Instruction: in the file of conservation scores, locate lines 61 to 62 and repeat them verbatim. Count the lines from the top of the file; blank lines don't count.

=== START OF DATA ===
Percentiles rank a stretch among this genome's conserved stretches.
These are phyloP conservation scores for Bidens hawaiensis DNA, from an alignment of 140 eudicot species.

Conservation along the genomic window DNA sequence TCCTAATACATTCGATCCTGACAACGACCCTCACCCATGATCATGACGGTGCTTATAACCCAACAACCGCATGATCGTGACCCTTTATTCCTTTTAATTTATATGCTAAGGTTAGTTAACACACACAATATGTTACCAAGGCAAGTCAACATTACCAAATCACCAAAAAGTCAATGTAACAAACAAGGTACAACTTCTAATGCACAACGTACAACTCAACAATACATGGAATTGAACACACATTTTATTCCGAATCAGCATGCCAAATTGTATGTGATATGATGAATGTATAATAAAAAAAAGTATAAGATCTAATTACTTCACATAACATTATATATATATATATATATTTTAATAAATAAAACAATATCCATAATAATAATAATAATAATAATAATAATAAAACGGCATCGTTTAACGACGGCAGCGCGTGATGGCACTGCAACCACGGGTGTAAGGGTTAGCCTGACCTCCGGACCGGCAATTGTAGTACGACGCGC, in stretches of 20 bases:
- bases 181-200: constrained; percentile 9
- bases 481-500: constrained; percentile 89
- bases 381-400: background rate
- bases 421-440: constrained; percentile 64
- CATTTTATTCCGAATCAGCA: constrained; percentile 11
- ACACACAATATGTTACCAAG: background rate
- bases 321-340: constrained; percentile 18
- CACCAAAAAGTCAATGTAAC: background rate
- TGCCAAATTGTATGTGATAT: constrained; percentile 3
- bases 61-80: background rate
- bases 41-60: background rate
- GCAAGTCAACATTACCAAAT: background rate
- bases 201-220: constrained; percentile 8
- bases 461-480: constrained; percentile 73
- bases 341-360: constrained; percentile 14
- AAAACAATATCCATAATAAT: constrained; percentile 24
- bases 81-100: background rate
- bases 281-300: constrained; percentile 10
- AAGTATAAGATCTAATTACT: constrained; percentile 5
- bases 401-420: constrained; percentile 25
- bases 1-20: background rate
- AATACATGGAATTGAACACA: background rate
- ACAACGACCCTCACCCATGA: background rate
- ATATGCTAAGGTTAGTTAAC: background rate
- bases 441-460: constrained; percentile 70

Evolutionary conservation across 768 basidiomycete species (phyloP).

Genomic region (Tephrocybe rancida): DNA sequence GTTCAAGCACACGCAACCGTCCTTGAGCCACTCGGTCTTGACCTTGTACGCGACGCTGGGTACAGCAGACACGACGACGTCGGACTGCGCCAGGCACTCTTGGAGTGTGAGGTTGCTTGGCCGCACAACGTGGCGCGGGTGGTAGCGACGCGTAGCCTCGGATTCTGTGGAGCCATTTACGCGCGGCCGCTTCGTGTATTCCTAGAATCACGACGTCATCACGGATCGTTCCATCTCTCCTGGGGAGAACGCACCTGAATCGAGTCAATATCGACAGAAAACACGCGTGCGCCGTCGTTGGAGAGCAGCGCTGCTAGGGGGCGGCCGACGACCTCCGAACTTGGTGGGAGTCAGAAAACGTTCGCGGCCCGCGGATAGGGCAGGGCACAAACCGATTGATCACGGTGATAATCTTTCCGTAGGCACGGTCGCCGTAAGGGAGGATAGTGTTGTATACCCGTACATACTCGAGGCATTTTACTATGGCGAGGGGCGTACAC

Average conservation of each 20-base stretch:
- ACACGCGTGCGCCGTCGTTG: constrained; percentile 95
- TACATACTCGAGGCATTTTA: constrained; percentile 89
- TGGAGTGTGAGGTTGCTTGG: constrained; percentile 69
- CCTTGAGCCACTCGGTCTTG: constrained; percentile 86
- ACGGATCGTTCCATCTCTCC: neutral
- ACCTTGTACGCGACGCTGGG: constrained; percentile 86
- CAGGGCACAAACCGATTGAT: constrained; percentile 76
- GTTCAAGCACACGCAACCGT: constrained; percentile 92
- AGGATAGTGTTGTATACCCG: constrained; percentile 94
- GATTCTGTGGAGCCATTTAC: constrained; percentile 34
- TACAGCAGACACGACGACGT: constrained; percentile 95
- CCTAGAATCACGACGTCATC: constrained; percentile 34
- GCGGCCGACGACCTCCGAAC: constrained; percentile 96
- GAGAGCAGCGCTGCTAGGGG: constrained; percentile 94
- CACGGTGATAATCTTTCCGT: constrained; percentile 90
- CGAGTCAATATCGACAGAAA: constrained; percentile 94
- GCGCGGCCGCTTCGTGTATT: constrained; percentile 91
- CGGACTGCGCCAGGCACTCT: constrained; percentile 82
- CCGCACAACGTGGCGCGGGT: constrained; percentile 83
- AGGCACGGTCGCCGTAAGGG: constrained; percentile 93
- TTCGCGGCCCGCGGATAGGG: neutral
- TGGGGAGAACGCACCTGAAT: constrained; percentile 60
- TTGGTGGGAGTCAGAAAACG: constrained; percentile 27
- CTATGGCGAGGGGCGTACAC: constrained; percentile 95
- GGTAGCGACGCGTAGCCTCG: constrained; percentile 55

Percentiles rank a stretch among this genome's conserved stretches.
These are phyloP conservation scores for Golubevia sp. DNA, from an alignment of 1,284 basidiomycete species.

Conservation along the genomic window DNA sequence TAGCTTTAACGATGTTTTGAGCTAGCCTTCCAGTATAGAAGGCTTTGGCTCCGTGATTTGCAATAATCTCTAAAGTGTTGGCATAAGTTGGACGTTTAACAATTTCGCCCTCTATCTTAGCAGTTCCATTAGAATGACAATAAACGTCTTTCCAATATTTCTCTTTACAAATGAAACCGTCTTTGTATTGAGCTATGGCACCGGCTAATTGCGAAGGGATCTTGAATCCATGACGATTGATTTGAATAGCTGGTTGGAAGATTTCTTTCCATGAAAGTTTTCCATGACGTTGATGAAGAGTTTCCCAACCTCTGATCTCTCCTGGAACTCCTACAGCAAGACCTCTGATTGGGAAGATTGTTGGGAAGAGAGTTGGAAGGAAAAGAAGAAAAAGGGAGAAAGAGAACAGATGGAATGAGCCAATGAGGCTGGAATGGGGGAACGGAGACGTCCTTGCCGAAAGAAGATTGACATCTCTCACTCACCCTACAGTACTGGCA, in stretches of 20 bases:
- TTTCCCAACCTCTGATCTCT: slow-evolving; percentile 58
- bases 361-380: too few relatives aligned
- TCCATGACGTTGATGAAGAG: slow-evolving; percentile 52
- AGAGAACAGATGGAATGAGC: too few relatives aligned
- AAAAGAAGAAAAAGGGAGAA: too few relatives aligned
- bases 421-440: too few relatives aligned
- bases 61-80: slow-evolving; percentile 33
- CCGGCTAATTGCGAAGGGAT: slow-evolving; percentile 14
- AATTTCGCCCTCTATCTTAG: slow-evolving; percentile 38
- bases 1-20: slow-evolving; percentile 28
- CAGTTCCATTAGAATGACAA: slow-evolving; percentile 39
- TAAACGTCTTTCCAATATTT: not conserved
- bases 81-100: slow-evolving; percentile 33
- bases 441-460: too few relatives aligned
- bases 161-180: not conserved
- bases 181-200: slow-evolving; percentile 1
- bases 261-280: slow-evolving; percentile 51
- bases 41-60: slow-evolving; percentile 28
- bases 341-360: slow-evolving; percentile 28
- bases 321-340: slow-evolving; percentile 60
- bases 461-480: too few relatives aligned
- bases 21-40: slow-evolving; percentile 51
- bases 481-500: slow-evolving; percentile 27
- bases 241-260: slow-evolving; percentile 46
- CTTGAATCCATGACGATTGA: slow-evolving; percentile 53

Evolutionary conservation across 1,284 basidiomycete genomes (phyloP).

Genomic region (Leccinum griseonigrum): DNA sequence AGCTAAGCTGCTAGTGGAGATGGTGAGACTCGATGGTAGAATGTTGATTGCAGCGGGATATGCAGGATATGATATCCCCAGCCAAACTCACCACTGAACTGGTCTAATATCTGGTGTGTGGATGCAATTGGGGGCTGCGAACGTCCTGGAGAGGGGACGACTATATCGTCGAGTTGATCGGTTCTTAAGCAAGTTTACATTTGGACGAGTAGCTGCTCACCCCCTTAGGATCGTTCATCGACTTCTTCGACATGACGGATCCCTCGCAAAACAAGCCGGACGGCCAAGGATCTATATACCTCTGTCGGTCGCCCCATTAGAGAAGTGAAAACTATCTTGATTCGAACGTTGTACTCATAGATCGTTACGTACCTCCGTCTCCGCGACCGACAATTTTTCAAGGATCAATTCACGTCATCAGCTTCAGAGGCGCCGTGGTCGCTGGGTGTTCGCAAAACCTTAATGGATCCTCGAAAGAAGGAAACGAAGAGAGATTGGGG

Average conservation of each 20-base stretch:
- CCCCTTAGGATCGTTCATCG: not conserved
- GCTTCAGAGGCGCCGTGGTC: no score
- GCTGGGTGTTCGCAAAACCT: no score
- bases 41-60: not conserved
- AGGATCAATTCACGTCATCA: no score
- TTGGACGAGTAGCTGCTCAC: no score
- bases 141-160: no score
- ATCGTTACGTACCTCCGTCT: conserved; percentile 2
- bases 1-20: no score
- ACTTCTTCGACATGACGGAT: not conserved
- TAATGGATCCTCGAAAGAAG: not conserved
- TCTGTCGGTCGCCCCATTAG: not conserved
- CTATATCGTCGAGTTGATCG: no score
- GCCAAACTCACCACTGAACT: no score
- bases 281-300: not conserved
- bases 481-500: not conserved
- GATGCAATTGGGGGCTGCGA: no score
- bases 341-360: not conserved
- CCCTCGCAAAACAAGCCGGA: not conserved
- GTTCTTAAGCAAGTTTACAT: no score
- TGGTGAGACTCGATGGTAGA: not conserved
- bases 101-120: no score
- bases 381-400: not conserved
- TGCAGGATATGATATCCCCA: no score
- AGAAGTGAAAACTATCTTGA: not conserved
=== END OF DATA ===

- bases 361-380: too few relatives aligned
- TCCATGACGTTGATGAAGAG: slow-evolving; percentile 52